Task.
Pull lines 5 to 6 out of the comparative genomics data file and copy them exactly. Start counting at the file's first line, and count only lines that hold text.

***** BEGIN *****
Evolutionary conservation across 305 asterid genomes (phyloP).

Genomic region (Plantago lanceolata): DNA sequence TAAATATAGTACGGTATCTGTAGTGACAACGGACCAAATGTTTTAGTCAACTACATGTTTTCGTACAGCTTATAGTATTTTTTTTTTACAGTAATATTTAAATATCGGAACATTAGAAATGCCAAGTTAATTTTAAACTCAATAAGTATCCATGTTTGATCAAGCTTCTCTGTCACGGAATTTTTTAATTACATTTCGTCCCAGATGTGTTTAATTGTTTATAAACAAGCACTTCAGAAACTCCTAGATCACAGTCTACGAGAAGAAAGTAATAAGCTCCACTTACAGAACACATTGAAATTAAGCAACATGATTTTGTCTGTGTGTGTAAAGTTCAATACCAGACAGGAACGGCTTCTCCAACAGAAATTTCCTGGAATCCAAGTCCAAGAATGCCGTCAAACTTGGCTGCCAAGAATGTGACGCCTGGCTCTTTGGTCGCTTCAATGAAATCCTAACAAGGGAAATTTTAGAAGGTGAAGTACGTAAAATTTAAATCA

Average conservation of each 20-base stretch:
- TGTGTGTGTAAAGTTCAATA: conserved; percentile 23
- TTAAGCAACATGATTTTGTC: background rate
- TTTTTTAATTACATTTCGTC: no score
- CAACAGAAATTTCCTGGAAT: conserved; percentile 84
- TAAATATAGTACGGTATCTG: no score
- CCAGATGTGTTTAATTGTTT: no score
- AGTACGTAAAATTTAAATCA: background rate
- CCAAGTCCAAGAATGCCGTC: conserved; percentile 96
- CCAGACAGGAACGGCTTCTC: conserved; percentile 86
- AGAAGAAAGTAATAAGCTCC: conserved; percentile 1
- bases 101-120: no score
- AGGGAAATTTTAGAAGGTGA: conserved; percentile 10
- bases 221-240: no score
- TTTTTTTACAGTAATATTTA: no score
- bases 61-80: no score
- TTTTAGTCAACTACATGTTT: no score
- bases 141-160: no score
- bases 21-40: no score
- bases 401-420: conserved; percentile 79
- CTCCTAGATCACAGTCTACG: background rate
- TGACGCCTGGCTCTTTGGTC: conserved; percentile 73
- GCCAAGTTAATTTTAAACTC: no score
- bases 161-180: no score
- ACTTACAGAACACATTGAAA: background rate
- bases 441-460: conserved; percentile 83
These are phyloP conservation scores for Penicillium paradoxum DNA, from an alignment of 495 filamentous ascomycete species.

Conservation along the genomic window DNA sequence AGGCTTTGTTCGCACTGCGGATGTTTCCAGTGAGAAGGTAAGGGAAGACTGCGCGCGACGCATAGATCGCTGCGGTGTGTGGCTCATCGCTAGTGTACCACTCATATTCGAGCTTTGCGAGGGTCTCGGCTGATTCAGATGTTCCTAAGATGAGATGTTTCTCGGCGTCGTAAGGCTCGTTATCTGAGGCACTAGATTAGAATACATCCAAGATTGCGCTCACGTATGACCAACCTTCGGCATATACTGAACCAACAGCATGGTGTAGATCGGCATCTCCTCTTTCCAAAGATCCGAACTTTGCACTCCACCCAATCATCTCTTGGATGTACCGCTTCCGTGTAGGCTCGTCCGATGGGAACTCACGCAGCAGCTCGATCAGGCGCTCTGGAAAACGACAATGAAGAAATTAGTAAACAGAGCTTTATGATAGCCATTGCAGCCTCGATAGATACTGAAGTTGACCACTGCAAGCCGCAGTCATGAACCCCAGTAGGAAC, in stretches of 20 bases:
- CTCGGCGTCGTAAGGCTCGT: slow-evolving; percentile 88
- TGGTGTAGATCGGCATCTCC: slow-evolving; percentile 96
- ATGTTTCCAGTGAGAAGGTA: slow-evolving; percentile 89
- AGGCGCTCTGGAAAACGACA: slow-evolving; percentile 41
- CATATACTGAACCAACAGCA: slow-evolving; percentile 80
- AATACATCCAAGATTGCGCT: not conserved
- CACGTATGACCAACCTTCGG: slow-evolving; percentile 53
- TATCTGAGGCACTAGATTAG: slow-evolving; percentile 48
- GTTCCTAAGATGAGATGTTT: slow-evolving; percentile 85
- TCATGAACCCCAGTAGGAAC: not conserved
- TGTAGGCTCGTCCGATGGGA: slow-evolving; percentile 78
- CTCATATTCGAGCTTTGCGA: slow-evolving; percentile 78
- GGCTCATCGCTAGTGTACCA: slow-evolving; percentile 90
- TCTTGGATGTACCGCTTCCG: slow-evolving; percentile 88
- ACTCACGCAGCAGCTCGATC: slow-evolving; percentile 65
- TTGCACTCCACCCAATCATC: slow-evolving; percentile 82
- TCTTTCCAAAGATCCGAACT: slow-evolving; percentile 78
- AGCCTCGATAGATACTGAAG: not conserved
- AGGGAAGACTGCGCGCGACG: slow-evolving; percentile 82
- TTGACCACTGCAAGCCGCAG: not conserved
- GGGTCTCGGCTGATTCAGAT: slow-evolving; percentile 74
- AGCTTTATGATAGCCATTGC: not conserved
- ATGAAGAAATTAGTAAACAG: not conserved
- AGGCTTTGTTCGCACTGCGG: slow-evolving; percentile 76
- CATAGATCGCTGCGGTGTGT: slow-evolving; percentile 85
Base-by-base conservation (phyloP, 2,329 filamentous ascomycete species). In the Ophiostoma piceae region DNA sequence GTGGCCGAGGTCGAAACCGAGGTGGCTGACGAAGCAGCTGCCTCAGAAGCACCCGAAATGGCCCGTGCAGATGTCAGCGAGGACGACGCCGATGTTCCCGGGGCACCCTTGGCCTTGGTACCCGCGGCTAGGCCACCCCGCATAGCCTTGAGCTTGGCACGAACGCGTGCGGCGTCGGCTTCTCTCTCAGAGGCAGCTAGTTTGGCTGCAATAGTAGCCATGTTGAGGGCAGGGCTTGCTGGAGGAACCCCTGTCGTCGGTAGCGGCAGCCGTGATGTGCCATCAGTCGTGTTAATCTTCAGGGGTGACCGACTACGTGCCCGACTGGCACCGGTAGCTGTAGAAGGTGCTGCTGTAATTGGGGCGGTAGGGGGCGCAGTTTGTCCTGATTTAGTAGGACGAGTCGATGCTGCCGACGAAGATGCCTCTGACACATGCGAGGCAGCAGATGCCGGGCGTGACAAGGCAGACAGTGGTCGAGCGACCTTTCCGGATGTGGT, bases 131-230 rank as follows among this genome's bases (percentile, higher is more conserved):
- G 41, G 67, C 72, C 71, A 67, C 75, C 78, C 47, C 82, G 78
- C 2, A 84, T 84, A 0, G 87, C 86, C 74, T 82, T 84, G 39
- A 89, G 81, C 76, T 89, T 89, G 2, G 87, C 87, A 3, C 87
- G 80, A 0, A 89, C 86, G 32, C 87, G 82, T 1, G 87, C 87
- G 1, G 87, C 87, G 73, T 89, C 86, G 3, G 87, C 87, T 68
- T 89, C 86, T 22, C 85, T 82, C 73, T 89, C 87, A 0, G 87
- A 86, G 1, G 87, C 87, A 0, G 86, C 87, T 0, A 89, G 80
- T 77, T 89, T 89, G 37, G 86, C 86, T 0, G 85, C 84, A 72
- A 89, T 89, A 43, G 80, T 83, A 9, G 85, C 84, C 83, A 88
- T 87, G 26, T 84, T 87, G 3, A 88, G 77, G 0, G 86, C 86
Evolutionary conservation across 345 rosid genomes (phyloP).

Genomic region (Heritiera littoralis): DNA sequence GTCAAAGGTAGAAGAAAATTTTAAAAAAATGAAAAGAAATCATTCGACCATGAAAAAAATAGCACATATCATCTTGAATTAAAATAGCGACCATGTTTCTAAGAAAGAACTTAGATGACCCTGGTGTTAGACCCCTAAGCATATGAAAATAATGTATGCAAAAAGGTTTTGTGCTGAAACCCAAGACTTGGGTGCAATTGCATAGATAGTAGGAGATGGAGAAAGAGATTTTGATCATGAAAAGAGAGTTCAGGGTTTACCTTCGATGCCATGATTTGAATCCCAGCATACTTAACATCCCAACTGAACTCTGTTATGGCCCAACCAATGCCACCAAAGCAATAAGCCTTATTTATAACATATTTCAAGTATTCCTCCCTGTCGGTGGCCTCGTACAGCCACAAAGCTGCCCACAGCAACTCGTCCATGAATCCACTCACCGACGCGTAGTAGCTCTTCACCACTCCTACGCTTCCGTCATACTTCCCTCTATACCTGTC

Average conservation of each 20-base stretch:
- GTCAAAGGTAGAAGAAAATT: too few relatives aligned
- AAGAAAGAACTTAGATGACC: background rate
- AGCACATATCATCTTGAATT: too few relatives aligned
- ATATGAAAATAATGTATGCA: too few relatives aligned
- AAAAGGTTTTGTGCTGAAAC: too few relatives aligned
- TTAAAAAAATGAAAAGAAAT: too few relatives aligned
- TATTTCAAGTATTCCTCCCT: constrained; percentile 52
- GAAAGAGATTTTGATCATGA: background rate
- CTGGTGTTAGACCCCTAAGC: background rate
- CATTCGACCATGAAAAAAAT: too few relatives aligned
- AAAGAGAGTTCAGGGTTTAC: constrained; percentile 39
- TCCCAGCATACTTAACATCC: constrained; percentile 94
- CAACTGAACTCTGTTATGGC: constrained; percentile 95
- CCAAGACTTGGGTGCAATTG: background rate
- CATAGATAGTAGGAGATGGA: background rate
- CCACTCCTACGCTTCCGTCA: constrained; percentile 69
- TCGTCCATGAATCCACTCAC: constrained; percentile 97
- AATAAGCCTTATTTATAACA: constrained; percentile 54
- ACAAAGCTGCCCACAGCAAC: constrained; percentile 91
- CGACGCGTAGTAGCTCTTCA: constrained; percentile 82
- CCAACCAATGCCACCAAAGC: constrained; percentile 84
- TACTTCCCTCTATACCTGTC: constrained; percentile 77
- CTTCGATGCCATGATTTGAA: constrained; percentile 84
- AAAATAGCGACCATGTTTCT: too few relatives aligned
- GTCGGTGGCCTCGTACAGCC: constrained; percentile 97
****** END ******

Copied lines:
- TTAAGCAACATGATTTTGTC: background rate
- TTTTTTAATTACATTTCGTC: no score